Washington: The US may approve licenses for companies to re-start new sales to Huawei in as little as two weeks, according to a senior US official, in a sign President Donald Trump's recent effort to ease restrictions on the Chinese company could move forward quickly.
Huawei, the world's largest telecommunications equipment maker, was added to a Commerce Department list in May that prohibits US companies from supplying it with new American-made goods and services unless they obtain licenses that will likely be denied.
But late last month, after meeting with Chinese President Xi Jinping, President Donald Trump announced American firms could sell products to Huawei. And in recent days, Commerce Secretary Wilbur Ross said licenses would be issued where there is no threat to national security.
Trump's reversal, and rapid implementation by the Commerce Department, suggests chip industry lobbying, coupled with Chinese political pressure, may well reignite US technology sales to Huawei.
Two US chipmakers who supply Huawei told Reuters in recent days they would apply for more licenses after Ross's comments. They asked to remain anonymous.
A customer response management company and a firm that simulates cross-sectional radar for Huawei are also likely to file applications in the coming days, according to Craig Ridgley, a Trade Compliance Consultant in Washington.
Out of $70 billion that Huawei spent buying components in 2018, some $11 billion went to US firms including Qualcomm, Intel and Micron Technology.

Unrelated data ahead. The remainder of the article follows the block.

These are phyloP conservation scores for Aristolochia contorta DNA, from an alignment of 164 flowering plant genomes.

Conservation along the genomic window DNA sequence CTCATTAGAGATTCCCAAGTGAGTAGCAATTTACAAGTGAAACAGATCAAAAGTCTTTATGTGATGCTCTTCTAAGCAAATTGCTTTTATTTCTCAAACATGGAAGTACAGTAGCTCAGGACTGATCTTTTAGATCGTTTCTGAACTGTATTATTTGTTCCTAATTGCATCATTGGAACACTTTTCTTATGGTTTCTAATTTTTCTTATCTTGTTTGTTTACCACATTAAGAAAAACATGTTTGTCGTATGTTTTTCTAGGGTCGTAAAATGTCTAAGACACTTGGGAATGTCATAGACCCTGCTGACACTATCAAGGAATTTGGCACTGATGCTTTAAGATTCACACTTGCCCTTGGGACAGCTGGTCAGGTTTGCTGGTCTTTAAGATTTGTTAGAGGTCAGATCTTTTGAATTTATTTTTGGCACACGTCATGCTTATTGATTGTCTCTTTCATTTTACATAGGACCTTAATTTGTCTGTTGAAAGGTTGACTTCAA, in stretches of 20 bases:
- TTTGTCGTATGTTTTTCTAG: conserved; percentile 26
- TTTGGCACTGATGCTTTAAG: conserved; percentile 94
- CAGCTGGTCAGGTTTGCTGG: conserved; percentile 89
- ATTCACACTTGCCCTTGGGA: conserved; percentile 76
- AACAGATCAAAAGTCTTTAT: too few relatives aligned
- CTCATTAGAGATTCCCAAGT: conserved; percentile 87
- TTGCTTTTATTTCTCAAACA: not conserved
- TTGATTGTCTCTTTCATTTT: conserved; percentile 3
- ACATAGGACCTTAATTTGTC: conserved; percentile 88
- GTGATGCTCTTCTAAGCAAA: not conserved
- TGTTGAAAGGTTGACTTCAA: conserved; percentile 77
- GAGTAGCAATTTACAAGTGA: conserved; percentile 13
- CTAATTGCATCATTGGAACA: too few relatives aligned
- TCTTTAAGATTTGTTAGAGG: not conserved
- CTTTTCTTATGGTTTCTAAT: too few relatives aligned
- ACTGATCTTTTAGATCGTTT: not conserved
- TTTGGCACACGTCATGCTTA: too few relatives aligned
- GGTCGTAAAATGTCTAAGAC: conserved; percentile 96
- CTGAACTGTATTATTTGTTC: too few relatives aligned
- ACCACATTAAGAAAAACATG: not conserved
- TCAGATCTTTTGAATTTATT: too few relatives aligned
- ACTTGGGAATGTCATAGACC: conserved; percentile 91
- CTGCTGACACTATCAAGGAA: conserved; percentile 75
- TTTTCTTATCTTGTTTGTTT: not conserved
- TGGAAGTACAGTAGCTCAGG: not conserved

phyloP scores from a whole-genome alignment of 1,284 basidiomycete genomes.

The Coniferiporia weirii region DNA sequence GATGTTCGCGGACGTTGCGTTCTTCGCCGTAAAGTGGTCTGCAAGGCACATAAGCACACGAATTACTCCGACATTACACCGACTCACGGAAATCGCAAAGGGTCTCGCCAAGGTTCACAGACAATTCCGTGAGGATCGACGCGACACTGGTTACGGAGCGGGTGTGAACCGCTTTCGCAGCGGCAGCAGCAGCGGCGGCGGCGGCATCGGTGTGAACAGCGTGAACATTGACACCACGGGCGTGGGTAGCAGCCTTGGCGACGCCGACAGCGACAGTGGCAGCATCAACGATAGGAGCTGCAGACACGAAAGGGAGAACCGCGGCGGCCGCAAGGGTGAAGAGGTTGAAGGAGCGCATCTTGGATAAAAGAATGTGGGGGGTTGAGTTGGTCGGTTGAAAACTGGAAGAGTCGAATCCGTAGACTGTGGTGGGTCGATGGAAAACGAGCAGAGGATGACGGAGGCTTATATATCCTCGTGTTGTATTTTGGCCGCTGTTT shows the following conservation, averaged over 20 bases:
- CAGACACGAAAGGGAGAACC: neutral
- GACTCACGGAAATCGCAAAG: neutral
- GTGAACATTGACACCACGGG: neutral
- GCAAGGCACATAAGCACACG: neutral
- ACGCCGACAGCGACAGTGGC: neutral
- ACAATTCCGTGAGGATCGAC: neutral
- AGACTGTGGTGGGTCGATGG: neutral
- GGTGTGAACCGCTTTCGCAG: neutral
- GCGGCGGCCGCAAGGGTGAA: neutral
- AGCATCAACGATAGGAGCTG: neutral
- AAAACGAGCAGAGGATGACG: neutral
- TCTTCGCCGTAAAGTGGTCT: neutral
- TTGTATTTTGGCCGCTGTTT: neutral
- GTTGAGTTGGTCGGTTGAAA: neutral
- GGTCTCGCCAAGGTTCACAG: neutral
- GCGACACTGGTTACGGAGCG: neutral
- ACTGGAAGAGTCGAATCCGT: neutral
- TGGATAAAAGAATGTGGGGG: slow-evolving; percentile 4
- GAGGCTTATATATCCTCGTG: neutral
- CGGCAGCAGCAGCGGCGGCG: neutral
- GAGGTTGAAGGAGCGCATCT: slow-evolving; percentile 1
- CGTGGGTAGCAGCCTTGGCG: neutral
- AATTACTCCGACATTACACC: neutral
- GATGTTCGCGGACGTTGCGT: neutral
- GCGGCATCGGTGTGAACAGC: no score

"Since there's no downside, companies are absolutely submitting applications, as required by the regulations," said Washington Lawyer Kevin Wolf, a former Commerce Department official.
A Huawei spokesman said, "the Entity list restrictions should be removed altogether, rather than have temporary licenses applied for US vendors. Huawei has been found guilty of no relevant wrongdoing and represents no cybersecurity risk to any country so the restrictions are unmerited."
US companies can currently sell goods in order to maintain existing networks and provide software updates to existing Huawei handsets, but are prohibited from making new sales of American-made goods and services.
Furthermore, not all US sales to Huawei hinge on government approvals of license requests. Some US chipmakers sales to Huawei may not need licenses because their products could be beyond the scope of US export controls since many are manufactured abroad with few US components.
US officials have sought to clarify the new policy in recent weeks, saying they will allow sales of non-sensitive technology readily available abroad if national security is protected. But they have also reiterated that Huawei remains on the entity list, and relief would be temporary.